Why do we pay for healthcare?

There are only two occasions where healthcare is completely free in France; pregnancy and poverty

26 August 2009
By

WE ARE retired, aged 73 and 65 and have lived in France since November 2005. Lately we have read varying reports of who is entitled to free healthcare.
If ours is not completely free and we have to take out top-up insurance to reimburse the percentage of medical costs not paid for by the state, does that mean a French person in the UK will only have a percentage of their healthcare paid for by the NHS?
L. and F. T.

There are only two situations in which healthcare is completely free in France - ie. with no percentage to pay out of your own pocket or through top-up insurance (known as a mutuelle).

One is pregnancy, where everything is free from the 33rd week until 12 days after the birth, this is for both the mother and child.

The other is where the family income is below a defined poverty threshold, this is called the CMU complémentaire (CMUC) and it replaces the need for top-up insurance. The current ceilings are €7,447 for one person or €11,170 for two. Details can be found at www.cmu.fr

The latest ceilings (plafonds) can be found by clicking here. (Opens a pdf file).

There is no equivalent to French top-up insurance (which is applicable to both French and non-French residents) in the UK because of the country’s different healthcare rules. In the UK free healthcare rights are based on residency.

Below are the key situations relating to the payment of healthcare in France.

Serious illnesses
If you have French state health cover, the following situations can qualify you for reimbursement of 100% of the set state tariffs (tarif de convention), though note some doctors are allowed to charge above the tarif de convention for their work (see below).

■ A list of 30 serious illnesses including cancer, heart disease and insulin-dependent diabetes, are usually covered at 100%.

■ Most surgery is covered at 100% if it is above the KC50 level. This code refers to seriousness (the higher the number the more serious), though in fact KC50 is not very high. For example, if the surgery requires anaesthetic and an operating theatre it will almost certainly be KC50 or more.

■ Certain other serious illnesses, for example any illness classified by the attending doctors as being of long duration. A stroke is an example.
In the case of hospitalisation exceeding 30 days the condition is automatically classified as of long duration. It should not be taken for granted that your illness, even if it is on an official list, will automatically attract the 100%.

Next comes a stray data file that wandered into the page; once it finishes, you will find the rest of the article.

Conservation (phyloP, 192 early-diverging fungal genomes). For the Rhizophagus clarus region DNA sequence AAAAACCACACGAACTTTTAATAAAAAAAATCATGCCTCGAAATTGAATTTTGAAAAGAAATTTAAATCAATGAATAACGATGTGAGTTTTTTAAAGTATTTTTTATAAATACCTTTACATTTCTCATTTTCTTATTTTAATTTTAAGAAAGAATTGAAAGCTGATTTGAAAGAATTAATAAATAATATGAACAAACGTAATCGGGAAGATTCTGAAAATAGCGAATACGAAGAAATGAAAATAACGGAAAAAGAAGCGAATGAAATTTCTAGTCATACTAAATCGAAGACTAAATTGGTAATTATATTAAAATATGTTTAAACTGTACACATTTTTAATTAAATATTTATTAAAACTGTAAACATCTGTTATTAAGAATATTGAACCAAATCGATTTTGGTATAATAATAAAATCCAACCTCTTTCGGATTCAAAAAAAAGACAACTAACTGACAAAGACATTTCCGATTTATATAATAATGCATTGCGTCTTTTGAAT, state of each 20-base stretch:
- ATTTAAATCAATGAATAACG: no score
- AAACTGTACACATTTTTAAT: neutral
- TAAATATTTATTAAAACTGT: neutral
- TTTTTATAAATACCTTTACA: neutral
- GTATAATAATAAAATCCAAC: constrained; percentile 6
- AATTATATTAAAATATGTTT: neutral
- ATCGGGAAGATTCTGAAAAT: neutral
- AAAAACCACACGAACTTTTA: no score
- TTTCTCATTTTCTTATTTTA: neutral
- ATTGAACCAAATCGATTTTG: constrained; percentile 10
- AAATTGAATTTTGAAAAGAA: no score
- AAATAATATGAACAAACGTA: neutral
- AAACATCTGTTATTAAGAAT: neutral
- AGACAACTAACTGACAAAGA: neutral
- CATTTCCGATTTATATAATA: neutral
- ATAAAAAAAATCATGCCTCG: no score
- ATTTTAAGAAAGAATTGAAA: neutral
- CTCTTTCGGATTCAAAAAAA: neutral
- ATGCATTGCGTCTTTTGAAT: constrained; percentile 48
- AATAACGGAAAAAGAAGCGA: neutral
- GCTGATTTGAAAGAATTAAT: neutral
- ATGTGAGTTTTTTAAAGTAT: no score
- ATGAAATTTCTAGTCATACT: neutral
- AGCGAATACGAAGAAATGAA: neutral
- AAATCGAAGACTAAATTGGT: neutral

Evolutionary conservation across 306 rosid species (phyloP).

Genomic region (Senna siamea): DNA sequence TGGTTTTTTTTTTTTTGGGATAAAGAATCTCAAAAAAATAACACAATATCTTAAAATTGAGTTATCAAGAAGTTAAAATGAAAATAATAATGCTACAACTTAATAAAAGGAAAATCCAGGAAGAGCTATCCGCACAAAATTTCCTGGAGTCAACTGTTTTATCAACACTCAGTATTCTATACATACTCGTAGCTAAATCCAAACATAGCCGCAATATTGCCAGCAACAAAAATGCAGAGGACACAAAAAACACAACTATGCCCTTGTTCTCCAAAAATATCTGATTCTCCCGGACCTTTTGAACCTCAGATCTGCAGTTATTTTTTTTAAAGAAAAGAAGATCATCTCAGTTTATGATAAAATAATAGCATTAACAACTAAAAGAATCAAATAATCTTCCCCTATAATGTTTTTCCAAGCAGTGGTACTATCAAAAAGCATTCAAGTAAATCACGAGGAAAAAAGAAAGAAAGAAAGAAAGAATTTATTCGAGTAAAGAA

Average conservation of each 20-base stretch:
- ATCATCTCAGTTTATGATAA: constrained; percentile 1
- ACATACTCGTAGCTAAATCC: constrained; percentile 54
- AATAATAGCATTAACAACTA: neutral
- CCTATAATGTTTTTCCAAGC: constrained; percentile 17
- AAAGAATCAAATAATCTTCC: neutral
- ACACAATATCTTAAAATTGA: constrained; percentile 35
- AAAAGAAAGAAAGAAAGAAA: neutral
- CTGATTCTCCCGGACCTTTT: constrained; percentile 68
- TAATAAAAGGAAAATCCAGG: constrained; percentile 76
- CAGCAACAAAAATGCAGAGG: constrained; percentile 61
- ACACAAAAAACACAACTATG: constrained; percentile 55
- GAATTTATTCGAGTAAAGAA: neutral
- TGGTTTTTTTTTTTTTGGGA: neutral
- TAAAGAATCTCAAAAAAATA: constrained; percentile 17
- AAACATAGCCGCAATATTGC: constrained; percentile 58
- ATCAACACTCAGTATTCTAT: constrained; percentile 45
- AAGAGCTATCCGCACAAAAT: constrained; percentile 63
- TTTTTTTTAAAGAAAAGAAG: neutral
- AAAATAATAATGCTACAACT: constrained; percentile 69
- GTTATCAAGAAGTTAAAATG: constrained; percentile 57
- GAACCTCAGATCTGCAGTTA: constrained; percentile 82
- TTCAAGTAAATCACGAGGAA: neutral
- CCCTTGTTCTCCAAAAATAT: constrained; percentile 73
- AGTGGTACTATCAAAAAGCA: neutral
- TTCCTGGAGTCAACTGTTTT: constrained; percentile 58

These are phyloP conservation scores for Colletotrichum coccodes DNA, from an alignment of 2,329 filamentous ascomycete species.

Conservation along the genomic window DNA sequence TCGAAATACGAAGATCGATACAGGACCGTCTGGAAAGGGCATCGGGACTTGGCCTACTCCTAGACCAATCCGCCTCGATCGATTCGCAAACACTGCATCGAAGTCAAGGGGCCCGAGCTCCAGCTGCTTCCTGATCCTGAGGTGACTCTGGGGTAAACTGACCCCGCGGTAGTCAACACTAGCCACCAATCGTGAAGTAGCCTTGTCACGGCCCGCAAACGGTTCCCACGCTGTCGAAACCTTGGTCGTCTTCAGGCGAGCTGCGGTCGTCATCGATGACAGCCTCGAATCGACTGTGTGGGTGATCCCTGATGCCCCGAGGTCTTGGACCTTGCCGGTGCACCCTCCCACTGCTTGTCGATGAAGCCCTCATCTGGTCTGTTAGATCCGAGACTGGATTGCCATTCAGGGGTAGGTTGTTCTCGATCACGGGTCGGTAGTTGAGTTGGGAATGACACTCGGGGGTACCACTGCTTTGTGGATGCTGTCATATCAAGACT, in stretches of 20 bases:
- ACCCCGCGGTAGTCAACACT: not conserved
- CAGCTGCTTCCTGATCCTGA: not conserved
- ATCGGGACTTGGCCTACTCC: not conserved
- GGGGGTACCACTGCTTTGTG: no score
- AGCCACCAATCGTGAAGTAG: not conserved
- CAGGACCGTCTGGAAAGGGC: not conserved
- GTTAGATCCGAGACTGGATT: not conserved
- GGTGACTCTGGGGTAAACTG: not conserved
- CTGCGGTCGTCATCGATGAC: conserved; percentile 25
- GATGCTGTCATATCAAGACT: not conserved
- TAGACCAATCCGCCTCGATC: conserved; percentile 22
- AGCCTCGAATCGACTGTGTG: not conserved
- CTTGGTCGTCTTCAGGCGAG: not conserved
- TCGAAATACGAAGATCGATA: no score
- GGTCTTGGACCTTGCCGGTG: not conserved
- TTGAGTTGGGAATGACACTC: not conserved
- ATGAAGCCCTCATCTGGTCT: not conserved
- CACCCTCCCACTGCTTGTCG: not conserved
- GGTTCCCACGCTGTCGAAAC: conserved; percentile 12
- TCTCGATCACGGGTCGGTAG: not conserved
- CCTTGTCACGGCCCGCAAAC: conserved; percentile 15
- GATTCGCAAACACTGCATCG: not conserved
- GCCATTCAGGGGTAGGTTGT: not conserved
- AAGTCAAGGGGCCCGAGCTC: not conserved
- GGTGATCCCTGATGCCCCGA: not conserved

You need the support of your doctor who, if he or she agrees, will register your condition with the cpam. If the latter accepts you at 100%, they will send you a letter of confirmation.

A French pension
You have the right to basic state health cover if you become entitled to a French state pension. Any health beneficiary of the pension holder (eg. a spouse) is also covered.
The CMU complémentaire may be available if you are below the thresholds.

Working in France
You are required to pay social security contributions and to affiliate to French social security. You are then covered for basic state health care. Again, you may be entitled to CMU complémentaire.

Self-employed people
The RSI (Régime Social des Indépendants) is the appropriate caisse (health social security body) for most self-employed people and they can advise about the CMU complémentaire. More information (in French) can be found at www.le-rsi.fr

The assessment of resources of self-employed people for this purpose is subject to special rules.

Five-year residency rule
Under current rules new arrivals in France who are not of state retirement age and have not worked here and do not plan to are not entitled to reimbursements under the state healthcare system until they have been in France for five years. At this point a right to “permanent residence” can be acquired, subject to the authorisation of your prefecture.
This then gives you the right to apply for the CMU - a system which allows state healthcare to those who are not entitled to it through working. Whether you have to pay towards this or you get it free, will depend on your income.
Prior to this such new arrivals need full private health insurance.

Accidents of life
If you have been legally residing in France and you are suddenly confronted with completely unforeseen circumstances which create serious problems as regards access to health cover, then the accident de la vie may apply to you.

This could include separation from, or death of, a spouse or refusal of private full-cover health insurance due to a serious illness unknown before coming to France. You must supply full proof of your situation and supporting documents to your Cpam who will investigate your circumstances. This may lead to the granting of basic CMU and possibly also the complementary version.